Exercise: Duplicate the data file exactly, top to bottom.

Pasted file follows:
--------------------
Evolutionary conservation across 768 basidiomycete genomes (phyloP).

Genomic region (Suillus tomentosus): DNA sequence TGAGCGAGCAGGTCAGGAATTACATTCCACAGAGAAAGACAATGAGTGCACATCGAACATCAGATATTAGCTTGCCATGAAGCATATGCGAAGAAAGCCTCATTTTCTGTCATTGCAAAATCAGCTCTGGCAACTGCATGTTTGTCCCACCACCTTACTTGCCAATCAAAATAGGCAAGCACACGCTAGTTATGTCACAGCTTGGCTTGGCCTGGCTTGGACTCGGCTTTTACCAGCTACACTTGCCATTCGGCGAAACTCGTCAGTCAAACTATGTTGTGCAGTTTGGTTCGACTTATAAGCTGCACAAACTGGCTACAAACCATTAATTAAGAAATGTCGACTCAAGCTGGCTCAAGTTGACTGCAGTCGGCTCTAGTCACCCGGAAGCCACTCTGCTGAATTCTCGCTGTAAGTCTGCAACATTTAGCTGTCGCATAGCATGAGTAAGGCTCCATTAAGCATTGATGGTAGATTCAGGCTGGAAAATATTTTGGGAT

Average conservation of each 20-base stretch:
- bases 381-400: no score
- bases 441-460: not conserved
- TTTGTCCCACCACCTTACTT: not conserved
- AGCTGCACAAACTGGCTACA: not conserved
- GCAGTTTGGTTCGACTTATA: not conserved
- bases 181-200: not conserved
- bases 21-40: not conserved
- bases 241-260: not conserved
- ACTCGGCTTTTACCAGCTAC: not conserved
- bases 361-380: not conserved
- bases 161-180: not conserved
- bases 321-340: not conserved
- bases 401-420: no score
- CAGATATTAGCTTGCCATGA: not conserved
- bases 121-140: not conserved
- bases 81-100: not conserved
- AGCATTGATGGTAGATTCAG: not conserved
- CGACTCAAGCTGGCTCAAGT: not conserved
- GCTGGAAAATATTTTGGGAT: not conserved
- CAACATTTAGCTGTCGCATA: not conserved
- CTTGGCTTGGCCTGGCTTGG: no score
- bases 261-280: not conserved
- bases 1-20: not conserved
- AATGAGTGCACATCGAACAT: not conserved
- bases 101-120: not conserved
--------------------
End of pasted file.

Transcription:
Evolutionary conservation across 768 basidiomycete genomes (phyloP).

Genomic region (Suillus tomentosus): DNA sequence TGAGCGAGCAGGTCAGGAATTACATTCCACAGAGAAAGACAATGAGTGCACATCGAACATCAGATATTAGCTTGCCATGAAGCATATGCGAAGAAAGCCTCATTTTCTGTCATTGCAAAATCAGCTCTGGCAACTGCATGTTTGTCCCACCACCTTACTTGCCAATCAAAATAGGCAAGCACACGCTAGTTATGTCACAGCTTGGCTTGGCCTGGCTTGGACTCGGCTTTTACCAGCTACACTTGCCATTCGGCGAAACTCGTCAGTCAAACTATGTTGTGCAGTTTGGTTCGACTTATAAGCTGCACAAACTGGCTACAAACCATTAATTAAGAAATGTCGACTCAAGCTGGCTCAAGTTGACTGCAGTCGGCTCTAGTCACCCGGAAGCCACTCTGCTGAATTCTCGCTGTAAGTCTGCAACATTTAGCTGTCGCATAGCATGAGTAAGGCTCCATTAAGCATTGATGGTAGATTCAGGCTGGAAAATATTTTGGGAT

Average conservation of each 20-base stretch:
- bases 381-400: no score
- bases 441-460: not conserved
- TTTGTCCCACCACCTTACTT: not conserved
- AGCTGCACAAACTGGCTACA: not conserved
- GCAGTTTGGTTCGACTTATA: not conserved
- bases 181-200: not conserved
- bases 21-40: not conserved
- bases 241-260: not conserved
- ACTCGGCTTTTACCAGCTAC: not conserved
- bases 361-380: not conserved
- bases 161-180: not conserved
- bases 321-340: not conserved
- bases 401-420: no score
- CAGATATTAGCTTGCCATGA: not conserved
- bases 121-140: not conserved
- bases 81-100: not conserved
- AGCATTGATGGTAGATTCAG: not conserved
- CGACTCAAGCTGGCTCAAGT: not conserved
- GCTGGAAAATATTTTGGGAT: not conserved
- CAACATTTAGCTGTCGCATA: not conserved
- CTTGGCTTGGCCTGGCTTGG: no score
- bases 261-280: not conserved
- bases 1-20: not conserved
- AATGAGTGCACATCGAACAT: not conserved
- bases 101-120: not conserved